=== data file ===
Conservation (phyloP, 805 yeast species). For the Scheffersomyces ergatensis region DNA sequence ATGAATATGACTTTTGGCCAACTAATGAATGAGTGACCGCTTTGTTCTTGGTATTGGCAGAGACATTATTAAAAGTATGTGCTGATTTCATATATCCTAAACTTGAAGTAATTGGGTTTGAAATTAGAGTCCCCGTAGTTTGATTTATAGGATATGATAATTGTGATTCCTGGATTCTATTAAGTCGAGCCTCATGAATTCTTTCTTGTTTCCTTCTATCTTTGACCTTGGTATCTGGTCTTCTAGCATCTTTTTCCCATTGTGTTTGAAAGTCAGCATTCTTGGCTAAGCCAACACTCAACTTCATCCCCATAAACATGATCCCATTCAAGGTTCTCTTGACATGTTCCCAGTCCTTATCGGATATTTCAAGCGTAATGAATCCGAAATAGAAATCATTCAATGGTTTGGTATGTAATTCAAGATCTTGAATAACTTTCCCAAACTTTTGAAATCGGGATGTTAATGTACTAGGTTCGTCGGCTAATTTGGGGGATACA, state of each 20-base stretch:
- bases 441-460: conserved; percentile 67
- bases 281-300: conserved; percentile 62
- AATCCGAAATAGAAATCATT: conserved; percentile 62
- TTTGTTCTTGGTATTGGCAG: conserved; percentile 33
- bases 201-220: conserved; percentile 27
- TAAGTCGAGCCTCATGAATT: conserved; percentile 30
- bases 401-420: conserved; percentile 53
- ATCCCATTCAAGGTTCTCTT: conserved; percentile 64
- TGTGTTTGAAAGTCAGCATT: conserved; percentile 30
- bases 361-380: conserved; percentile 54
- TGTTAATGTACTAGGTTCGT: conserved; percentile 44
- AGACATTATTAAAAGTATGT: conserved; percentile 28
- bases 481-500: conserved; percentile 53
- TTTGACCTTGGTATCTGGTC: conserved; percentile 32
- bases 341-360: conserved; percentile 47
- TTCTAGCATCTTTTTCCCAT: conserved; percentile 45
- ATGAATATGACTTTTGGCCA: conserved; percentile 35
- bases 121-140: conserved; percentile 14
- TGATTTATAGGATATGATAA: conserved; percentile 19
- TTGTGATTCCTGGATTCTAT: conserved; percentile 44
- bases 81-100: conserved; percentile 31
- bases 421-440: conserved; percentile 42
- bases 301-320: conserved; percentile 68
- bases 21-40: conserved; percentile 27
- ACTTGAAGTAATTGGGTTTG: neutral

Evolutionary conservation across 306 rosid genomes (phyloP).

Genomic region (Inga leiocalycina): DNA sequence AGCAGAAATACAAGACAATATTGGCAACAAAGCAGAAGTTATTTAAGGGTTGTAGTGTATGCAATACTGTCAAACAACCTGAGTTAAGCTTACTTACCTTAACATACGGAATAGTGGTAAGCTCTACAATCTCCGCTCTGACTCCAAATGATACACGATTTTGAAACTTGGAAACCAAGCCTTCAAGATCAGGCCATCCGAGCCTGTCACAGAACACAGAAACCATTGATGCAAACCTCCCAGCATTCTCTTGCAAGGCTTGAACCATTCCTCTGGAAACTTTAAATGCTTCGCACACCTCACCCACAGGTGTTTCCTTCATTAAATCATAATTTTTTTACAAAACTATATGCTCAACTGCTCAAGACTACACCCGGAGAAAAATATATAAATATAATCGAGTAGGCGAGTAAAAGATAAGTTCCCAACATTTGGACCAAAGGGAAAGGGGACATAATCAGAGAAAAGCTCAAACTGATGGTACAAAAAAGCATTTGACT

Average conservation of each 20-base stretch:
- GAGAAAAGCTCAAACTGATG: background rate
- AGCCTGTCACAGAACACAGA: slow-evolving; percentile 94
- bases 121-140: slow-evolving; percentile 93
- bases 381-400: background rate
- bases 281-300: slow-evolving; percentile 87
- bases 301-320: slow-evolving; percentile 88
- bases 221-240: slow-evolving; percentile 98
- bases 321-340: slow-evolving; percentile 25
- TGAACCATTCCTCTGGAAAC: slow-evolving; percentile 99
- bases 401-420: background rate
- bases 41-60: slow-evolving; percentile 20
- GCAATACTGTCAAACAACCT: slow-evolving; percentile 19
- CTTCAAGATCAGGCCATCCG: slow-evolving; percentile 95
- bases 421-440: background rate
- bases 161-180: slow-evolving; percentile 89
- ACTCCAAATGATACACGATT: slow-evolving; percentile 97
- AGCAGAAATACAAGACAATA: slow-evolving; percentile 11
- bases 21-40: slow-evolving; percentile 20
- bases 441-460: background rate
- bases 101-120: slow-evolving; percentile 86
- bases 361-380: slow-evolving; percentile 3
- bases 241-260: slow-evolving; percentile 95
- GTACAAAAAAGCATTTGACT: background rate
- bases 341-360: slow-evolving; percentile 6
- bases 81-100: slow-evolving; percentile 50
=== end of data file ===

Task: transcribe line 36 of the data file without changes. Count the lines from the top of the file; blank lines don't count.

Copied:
- bases 221-240: slow-evolving; percentile 98